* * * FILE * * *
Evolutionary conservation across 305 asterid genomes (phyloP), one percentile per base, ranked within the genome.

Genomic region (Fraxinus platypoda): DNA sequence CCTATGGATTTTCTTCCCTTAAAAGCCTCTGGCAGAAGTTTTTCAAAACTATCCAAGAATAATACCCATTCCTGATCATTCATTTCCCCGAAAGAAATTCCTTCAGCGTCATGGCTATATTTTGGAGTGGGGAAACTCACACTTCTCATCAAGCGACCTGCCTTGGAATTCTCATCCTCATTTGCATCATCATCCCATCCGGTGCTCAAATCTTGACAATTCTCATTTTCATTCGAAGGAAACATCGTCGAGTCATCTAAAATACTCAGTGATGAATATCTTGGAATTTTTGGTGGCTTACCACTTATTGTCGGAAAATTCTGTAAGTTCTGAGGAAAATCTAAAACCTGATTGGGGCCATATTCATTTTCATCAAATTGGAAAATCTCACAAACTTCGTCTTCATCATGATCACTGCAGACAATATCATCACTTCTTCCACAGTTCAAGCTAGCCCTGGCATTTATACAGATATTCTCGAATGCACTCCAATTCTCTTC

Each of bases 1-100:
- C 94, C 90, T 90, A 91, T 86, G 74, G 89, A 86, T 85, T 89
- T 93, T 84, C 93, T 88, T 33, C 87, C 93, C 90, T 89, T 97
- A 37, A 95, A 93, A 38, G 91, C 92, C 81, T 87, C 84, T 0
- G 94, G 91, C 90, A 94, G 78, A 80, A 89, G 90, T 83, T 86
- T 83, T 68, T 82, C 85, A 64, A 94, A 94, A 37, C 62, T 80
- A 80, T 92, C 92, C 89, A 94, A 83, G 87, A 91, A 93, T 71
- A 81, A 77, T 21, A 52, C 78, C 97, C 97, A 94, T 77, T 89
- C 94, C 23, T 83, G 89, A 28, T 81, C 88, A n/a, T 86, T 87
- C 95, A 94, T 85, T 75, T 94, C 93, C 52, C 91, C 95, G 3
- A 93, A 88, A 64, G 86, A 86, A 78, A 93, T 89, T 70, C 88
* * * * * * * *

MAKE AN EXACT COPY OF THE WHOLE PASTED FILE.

Evolutionary conservation across 305 asterid genomes (phyloP), one percentile per base, ranked within the genome.

Genomic region (Fraxinus platypoda): DNA sequence CCTATGGATTTTCTTCCCTTAAAAGCCTCTGGCAGAAGTTTTTCAAAACTATCCAAGAATAATACCCATTCCTGATCATTCATTTCCCCGAAAGAAATTCCTTCAGCGTCATGGCTATATTTTGGAGTGGGGAAACTCACACTTCTCATCAAGCGACCTGCCTTGGAATTCTCATCCTCATTTGCATCATCATCCCATCCGGTGCTCAAATCTTGACAATTCTCATTTTCATTCGAAGGAAACATCGTCGAGTCATCTAAAATACTCAGTGATGAATATCTTGGAATTTTTGGTGGCTTACCACTTATTGTCGGAAAATTCTGTAAGTTCTGAGGAAAATCTAAAACCTGATTGGGGCCATATTCATTTTCATCAAATTGGAAAATCTCACAAACTTCGTCTTCATCATGATCACTGCAGACAATATCATCACTTCTTCCACAGTTCAAGCTAGCCCTGGCATTTATACAGATATTCTCGAATGCACTCCAATTCTCTTC

Each of bases 1-100:
- C 94, C 90, T 90, A 91, T 86, G 74, G 89, A 86, T 85, T 89
- T 93, T 84, C 93, T 88, T 33, C 87, C 93, C 90, T 89, T 97
- A 37, A 95, A 93, A 38, G 91, C 92, C 81, T 87, C 84, T 0
- G 94, G 91, C 90, A 94, G 78, A 80, A 89, G 90, T 83, T 86
- T 83, T 68, T 82, C 85, A 64, A 94, A 94, A 37, C 62, T 80
- A 80, T 92, C 92, C 89, A 94, A 83, G 87, A 91, A 93, T 71
- A 81, A 77, T 21, A 52, C 78, C 97, C 97, A 94, T 77, T 89
- C 94, C 23, T 83, G 89, A 28, T 81, C 88, A n/a, T 86, T 87
- C 95, A 94, T 85, T 75, T 94, C 93, C 52, C 91, C 95, G 3
- A 93, A 88, A 64, G 86, A 86, A 78, A 93, T 89, T 70, C 88